screen shot 2016-08-24 at 16 56 04

@gaearon

This comment has been minimized.

Show comment
Hide comment
@gaearon

gaearon Aug 24, 2016

Member

OK, I found a workaround for Chrome issue.
Ready for a second review.

Member

gaearon commented Aug 24, 2016

OK, I found a workaround for Chrome issue.
Ready for a second review.

@@ -244,11 +301,13 @@ var ReactDebugTool = {
onBeginLifeCycleTimer(debugID, timerType) {
checkDebugID(debugID);
emitEvent('onBeginLifeCycleTimer', debugID, timerType);
markBegin(debugID, timerType);

This comment has been minimized.

@vjeux

vjeux Aug 24, 2016

Contributor

So good, I was going to ask if you could make this less verbose and repetitive :)

@vjeux

vjeux Aug 24, 2016

Contributor

So good, I was going to ask if you could make this less verbose and repetitive :)

This comment has been minimized.

@gaearon

gaearon Aug 24, 2016

Member

Yeah, I wrote this PR yesterday while waiting for the taxi so it wasn’t really clean 😄

@gaearon

gaearon Aug 24, 2016

Member

Yeah, I wrote this PR yesterday while waiting for the taxi so it wasn’t really clean 😄

typeof performance.clearMeasures === 'function';
function shouldMark(debugID) {
if (!isProfiling || !canUsePerformanceMeasure) {

This comment has been minimized.

@vjeux

vjeux Aug 24, 2016

Contributor

Probably overkill but if canUsePerformanceMeasure is not true, I would just do shouldMark = function() {}.

You could use the same technique by clearing shouldMark when you end profiling and bring it back when you start profiling. This way you don't even have to do that test.

I have no idea what are the perf implications of this but since we're talking about super hot functions, it may be worth it.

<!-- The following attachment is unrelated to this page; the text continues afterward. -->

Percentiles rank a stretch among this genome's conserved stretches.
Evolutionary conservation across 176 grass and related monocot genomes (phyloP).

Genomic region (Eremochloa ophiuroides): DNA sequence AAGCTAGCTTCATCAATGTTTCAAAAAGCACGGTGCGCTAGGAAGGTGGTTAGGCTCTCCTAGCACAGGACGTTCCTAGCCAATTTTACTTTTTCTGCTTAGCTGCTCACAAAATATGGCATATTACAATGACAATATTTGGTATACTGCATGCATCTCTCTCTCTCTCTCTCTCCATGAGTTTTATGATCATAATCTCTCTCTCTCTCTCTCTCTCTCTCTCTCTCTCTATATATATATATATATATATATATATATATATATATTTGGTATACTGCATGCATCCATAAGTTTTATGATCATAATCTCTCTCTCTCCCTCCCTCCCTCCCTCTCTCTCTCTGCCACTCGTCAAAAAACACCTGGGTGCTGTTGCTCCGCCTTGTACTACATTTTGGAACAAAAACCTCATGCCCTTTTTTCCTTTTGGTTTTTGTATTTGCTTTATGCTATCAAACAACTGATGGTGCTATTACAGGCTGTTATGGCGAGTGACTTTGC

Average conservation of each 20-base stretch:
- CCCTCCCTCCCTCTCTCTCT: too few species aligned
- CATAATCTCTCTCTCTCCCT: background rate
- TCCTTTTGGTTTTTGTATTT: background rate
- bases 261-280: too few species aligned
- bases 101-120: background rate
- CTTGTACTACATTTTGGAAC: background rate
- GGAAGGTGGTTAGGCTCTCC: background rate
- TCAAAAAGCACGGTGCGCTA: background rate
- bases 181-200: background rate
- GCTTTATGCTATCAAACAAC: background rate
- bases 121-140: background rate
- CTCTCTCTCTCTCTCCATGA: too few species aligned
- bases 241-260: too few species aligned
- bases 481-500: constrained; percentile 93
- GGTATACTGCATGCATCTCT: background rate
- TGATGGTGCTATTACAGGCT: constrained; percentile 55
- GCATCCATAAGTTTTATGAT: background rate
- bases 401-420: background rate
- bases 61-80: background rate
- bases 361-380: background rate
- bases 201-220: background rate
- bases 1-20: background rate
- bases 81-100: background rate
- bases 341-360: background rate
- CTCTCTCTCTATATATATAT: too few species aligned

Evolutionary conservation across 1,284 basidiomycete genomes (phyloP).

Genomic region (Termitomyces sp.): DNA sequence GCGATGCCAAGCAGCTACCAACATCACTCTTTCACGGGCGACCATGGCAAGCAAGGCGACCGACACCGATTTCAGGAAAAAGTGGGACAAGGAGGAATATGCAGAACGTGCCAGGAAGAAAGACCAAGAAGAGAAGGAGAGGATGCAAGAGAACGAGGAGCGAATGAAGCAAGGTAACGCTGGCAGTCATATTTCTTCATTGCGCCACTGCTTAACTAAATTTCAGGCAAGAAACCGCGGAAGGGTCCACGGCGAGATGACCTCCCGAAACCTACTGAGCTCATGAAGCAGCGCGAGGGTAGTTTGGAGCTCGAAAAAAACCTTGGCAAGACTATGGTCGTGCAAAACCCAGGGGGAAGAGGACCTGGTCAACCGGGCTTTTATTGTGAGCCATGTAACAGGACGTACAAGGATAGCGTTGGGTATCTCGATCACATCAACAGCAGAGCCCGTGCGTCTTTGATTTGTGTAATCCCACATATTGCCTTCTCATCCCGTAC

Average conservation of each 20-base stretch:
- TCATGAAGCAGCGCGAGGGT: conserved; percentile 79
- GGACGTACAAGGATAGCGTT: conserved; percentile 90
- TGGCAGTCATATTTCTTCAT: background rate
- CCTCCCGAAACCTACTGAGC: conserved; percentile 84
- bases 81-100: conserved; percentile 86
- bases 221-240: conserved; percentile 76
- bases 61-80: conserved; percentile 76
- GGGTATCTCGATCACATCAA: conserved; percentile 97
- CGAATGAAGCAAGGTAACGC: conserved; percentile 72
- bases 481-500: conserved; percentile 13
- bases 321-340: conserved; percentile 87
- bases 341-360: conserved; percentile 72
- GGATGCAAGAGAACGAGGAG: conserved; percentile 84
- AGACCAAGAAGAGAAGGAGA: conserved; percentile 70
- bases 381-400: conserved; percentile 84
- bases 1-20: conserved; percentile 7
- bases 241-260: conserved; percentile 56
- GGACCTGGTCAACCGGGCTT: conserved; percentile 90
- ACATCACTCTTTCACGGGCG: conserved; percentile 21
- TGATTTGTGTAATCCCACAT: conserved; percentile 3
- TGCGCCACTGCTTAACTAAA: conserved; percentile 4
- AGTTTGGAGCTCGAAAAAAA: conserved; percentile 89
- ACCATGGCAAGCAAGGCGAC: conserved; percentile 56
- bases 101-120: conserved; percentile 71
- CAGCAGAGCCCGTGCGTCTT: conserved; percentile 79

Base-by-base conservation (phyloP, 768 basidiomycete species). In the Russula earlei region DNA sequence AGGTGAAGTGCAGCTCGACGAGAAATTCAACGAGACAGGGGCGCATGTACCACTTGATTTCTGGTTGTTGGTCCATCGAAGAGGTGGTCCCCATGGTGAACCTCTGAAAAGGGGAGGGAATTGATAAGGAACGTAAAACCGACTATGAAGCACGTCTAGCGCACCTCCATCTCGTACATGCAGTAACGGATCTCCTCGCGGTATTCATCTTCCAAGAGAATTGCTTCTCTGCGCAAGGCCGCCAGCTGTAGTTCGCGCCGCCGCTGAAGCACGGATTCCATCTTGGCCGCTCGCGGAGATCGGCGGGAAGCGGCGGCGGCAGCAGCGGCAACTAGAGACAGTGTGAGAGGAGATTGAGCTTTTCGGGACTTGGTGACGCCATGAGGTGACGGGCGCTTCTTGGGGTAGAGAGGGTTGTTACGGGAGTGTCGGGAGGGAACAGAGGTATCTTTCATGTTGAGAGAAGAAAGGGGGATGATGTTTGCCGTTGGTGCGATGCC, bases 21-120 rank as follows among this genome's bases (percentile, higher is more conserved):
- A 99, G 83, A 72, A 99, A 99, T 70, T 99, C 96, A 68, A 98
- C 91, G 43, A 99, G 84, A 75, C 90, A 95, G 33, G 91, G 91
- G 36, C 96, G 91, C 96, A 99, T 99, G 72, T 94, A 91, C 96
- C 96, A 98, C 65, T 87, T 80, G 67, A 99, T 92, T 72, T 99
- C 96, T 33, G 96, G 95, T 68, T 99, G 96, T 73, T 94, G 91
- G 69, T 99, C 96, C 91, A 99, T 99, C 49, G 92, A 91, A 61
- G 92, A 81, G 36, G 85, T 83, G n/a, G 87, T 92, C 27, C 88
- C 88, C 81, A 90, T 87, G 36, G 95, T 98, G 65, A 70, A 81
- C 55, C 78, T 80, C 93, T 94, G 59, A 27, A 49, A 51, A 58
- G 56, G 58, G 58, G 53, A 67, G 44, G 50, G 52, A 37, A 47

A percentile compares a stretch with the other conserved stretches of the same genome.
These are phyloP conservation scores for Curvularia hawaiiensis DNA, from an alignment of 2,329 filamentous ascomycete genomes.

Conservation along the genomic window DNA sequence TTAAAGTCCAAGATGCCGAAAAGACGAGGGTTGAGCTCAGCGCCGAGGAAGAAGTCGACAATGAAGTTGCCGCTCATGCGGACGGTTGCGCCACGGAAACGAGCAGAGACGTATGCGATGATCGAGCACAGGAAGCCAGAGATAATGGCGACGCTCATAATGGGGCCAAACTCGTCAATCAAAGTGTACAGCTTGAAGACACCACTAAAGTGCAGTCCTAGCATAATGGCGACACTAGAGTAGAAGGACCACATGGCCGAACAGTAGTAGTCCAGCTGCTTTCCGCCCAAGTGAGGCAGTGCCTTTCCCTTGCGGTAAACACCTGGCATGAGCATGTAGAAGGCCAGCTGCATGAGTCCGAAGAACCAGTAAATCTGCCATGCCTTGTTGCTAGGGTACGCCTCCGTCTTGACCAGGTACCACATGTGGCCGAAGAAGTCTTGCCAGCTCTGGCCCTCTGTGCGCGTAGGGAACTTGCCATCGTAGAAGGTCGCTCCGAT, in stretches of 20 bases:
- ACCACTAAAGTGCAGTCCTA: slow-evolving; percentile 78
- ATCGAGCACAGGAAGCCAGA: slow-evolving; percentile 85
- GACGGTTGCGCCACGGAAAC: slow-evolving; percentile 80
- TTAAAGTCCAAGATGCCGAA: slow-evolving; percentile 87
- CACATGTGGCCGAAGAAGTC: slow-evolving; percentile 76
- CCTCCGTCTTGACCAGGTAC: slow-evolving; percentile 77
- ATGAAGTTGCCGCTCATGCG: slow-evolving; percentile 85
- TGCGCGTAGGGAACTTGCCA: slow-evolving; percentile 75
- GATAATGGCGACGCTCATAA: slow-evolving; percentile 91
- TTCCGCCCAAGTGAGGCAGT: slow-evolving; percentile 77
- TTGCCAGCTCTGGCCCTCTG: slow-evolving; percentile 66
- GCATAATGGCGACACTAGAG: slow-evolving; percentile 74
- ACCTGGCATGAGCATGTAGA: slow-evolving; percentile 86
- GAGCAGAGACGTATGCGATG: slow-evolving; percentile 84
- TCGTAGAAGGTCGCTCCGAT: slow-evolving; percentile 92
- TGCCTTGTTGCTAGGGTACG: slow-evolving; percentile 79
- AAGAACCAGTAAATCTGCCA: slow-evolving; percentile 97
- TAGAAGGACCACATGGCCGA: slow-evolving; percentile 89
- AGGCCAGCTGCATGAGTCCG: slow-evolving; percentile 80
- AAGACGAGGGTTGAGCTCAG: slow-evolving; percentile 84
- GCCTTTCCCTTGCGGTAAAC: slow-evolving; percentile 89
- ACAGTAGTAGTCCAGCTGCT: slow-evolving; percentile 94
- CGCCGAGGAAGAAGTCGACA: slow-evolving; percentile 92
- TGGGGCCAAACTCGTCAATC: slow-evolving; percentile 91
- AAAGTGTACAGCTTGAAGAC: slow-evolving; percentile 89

@vjeux

vjeux Aug 24, 2016

Contributor

Probably overkill but if canUsePerformanceMeasure is not true, I would just do shouldMark = function() {}.

You could use the same technique by clearing shouldMark when you end profiling and bring it back when you start profiling. This way you don't even have to do that test.

I have no idea what are the perf implications of this but since we're talking about super hot functions, it may be worth it.

This comment has been minimized.

@gaearon

gaearon Aug 24, 2016

Member

I took a profile and it was something like 0.01% of total time so I didn’t bother.

@gaearon

gaearon Aug 24, 2016

Member

I took a profile and it was something like 0.01% of total time so I didn’t bother.

This comment has been minimized.

@vigneshshanmugam

vigneshshanmugam Aug 31, 2016

Is all those checks necessary? Can't we simply check 'mark' in performance or 'measure' in performance and just assume the User Timing API is supported?

@vigneshshanmugam

vigneshshanmugam Aug 31, 2016

Is all those checks necessary? Can't we simply check 'mark' in performance or 'measure' in performance and just assume the User Timing API is supported?

This comment has been minimized.

@gaearon

gaearon Aug 31, 2016

Member

Is there any problem with doing them? In my experience of using standards, unless you check for everything explicitly, you risk running into bad/incomplete polyfills.

@gaearon

gaearon Aug 31, 2016

Member

Is there any problem with doing them? In my experience of using standards, unless you check for everything explicitly, you risk running into bad/incomplete polyfills.

This comment has been minimized.

@gaearon

gaearon Aug 31, 2016

Member

Also those checks run only once.

@gaearon

gaearon Aug 31, 2016

Member

Also those checks run only once.

This comment has been minimized.

@vigneshshanmugam

vigneshshanmugam Aug 31, 2016

Not sure if its a overkill. But wanted to confirm if there is any weird behaviour with any browsers.

Totally agree on that point 👍

@vigneshshanmugam

vigneshshanmugam Aug 31, 2016

Not sure if its a overkill. But wanted to confirm if there is any weird behaviour with any browsers.

Totally agree on that point 👍

This comment has been minimized.

@gaearon

gaearon Aug 31, 2016

Member

No weird behavior so far, just wanted to be extra safe.